About a week ago, I got mail from one of our Flickr buddies, Mark (flickr: KingDufus). He asked me if I wouldn’t mind some company on one of my peregrine watching trips. I told him I would LOVE an extra pair of eyes and we arranged to meet this weekend, if the weather cooperated.
Yesterday was rainy, but today, Sean and I woke to a crisp and beautiful spring morning. By 9am, we’d rendezvoused with Mark and the three of us made our way to the garage top.
I explained our plan for the day. We’d spend some time at the garage top in the hopes of seeing Hercules and/or Max. This would provide Mark with the opportunity to see a peregrine in context, as he’d only ever seen peregrines in my pictures. Then, we would begin to work our way up to Wacker and Michigan. Our goal – find the river birds.
“It’s been a number of years since we’ve been able to track the river birds. We have reports of sightings and fledglings have grounded in that area a couple of times, so we know they are active. Questions is, where?”
When we got to the garage top, I pointed a number of feathery masses, mostly on top of the garage stairwell’s roof, and explained some things about Hercules and Max, who were nowhere to be seen. For the next hour and a half, the three of us chatted and watched known perching areas. At one point, I saw the streak of a peregrine stooping after prey on Plymouth, two streets to the east, but it disappeared behind the buildings.
This time of the year can be difficult for viewing peregrines. One of the adult pair is occupied, brooding the eggs. At the MCC, that means that adult is well out of sight. The other adult returns to the nest only to bring the brooding adult food or to switch places. So, you are down to one adult in the skies and few trips to the nest.
After an hour and a half of nothing, I left the boys on the roof and made a quick trip down to the western side of the MCC. No one was on the ledges, but I finally spotted an adult perching way up on the southwestern corner of the CNA Insurance building. Realizing that it might not come down for hours, I went back up to the garage top to collect the guys.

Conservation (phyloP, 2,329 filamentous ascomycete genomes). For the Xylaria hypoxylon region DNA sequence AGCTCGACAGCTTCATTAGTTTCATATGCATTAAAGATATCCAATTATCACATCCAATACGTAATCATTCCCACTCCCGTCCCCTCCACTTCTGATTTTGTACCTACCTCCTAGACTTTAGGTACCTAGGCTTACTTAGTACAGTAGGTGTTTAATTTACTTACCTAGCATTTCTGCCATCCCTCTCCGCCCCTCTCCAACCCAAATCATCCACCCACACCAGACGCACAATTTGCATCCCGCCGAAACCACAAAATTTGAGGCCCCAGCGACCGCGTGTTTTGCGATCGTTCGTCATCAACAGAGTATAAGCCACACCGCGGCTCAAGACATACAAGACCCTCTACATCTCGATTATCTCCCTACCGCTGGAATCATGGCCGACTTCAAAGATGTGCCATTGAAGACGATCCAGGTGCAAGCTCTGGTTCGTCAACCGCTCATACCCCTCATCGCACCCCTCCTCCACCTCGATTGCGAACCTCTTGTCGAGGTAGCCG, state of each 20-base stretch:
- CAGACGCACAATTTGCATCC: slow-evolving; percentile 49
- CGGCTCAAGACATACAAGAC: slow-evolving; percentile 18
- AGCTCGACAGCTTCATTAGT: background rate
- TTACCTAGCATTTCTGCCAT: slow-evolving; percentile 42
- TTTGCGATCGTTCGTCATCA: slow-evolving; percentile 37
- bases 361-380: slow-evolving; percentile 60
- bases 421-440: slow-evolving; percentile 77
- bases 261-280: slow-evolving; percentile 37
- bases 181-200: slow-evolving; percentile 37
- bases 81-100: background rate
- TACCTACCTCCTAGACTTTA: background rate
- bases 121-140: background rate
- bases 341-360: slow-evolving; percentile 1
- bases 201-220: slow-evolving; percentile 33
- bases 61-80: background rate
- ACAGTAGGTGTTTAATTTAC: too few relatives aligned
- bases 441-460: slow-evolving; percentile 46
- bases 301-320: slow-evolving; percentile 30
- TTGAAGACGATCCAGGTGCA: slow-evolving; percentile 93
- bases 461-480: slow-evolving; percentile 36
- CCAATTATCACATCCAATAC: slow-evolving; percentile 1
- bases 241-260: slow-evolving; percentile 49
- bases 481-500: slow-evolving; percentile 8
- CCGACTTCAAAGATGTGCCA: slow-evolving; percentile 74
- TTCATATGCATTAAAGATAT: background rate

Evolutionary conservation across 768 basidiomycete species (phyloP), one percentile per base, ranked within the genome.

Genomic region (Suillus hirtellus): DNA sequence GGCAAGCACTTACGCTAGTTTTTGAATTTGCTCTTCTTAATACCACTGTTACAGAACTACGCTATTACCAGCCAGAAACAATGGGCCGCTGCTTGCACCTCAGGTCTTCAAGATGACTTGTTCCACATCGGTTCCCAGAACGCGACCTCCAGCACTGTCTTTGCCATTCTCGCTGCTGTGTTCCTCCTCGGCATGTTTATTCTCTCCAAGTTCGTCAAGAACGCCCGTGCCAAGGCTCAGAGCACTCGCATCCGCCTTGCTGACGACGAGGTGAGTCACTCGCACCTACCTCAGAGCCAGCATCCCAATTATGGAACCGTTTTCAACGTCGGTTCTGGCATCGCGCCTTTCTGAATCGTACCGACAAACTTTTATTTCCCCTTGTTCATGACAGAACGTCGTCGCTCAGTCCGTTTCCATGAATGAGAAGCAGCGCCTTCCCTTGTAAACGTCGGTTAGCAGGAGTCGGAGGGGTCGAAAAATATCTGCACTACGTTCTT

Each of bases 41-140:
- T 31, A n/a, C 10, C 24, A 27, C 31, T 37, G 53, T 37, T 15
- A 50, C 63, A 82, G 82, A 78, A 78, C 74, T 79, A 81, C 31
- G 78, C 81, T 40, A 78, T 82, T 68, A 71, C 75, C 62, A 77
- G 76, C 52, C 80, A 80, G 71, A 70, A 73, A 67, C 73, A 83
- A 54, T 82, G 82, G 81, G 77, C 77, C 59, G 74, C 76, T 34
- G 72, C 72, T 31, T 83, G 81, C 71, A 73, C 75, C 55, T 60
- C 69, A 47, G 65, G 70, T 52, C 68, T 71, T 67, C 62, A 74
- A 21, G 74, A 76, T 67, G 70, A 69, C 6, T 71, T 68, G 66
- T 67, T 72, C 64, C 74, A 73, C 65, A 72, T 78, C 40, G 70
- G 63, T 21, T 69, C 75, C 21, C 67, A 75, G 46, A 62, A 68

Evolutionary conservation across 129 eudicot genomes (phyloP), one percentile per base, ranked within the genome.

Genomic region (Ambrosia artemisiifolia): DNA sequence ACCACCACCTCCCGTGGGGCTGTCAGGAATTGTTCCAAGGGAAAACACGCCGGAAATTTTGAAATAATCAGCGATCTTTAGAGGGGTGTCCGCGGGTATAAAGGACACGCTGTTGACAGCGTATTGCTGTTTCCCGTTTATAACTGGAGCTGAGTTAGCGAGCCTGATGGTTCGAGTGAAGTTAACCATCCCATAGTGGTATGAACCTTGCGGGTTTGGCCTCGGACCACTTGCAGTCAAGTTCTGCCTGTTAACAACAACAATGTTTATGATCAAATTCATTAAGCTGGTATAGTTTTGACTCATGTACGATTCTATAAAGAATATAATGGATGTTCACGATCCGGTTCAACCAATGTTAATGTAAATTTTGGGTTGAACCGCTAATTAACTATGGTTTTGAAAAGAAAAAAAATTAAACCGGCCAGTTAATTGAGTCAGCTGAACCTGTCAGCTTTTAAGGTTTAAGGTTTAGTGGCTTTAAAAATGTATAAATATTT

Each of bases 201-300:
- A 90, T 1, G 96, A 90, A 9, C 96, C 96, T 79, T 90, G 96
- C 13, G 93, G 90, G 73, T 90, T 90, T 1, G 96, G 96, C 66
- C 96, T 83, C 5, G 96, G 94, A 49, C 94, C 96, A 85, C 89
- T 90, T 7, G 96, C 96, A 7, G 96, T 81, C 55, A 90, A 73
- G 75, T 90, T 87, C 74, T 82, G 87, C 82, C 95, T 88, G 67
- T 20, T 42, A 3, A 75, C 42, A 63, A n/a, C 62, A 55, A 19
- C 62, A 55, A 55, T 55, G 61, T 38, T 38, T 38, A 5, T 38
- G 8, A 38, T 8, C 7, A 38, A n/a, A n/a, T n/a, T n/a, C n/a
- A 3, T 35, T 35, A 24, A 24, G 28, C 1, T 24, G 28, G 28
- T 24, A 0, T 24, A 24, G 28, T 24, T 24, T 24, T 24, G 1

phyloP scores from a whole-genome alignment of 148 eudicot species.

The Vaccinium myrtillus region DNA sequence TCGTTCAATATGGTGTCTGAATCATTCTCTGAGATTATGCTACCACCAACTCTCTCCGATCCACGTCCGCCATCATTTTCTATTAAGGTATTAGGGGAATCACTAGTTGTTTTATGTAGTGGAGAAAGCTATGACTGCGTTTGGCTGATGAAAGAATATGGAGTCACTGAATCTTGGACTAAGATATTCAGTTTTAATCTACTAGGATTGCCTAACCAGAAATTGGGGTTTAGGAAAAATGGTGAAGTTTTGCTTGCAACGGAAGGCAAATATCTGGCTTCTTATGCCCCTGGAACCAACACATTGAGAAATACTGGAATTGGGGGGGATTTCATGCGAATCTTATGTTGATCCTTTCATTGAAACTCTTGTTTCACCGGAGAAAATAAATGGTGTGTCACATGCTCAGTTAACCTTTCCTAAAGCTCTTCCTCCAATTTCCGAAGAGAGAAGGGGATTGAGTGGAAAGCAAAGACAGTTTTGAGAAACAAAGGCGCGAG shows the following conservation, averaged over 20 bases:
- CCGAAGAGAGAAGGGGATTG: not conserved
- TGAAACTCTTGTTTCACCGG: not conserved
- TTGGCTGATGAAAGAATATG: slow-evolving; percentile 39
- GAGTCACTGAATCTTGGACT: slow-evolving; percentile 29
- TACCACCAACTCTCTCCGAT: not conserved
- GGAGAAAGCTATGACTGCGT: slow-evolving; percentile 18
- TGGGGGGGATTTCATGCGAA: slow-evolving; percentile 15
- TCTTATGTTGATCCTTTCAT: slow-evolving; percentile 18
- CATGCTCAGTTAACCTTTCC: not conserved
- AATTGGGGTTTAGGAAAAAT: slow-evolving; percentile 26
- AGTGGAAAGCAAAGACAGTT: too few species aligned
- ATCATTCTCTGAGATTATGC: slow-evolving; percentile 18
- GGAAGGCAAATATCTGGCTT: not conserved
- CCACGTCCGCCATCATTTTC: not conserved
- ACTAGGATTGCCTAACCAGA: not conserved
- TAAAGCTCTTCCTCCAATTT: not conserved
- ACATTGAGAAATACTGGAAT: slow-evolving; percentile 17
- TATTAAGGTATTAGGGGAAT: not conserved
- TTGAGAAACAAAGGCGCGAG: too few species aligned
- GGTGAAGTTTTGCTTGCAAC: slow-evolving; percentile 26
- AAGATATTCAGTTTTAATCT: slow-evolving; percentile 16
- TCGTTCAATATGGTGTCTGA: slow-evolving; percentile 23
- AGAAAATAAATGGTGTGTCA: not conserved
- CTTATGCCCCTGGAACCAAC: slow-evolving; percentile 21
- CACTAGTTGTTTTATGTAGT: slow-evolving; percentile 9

We made our way up Michigan Avenue, stopping here and there to take a look around for peregrines. When we got to Millennium Park, we stopped to set up the scope. After about a half hour, we still hadn’t seen any activity.
About a year ago, Sean and I went for a Sunday walk up to the small bird sanctuary to the north of Navy Pier. I could SWEAR that we passed a huge sign advertising an observation deck on the Aon Tower that day. I’d planned to go up to that observation deck to get a nice, long look at the River Bird’s territory, but when we got there, the security guard informed us that no observation deck existed. Weird.
So, Plan B. Sean took us up to a vacant floor in the Trib Tower, about the 17th. It gave us a commanding view of the Michigan Avenue bridge and surroundings, so we got our gear out and started scanning the area. It didn’t take long before I spotted a peregrine coming up the river from the west. It landed kitty-corner to us on the London Insurance Building!
I excitedly pointed it out to the boys. The peregrine stood on a small railing between a giant stone urn decorating the northwestern corner of the building and a lion-headed decoration a bit further towards the center. Before Sean and Mark could spot the bird, it hopped off the railing onto what I supposed was a small “balcony” type deal and was out of site.
It didn’t take long before another peregrine swooped into the area. It circled the area over the bridge, at one point passing right by our window. I saw the glint of leg bands, but no more than that. For the next hour, we watched as it landed on the Wrigley Building, the building to the east of London Insurance and on London Insurance itself. The other bird stayed down in the nest.
Sean got plenty of pictures and I passed some high-fives around. River Birds FOUND! Way to go, team!
After lunch and a lazy walk back home, we bit goodbye to Mark. It really seemed like he had a great time, even though he didn’t have any close views of the magnificent birds. I hope that he’ll join us again, later in the season, when viewing will be a bit more active!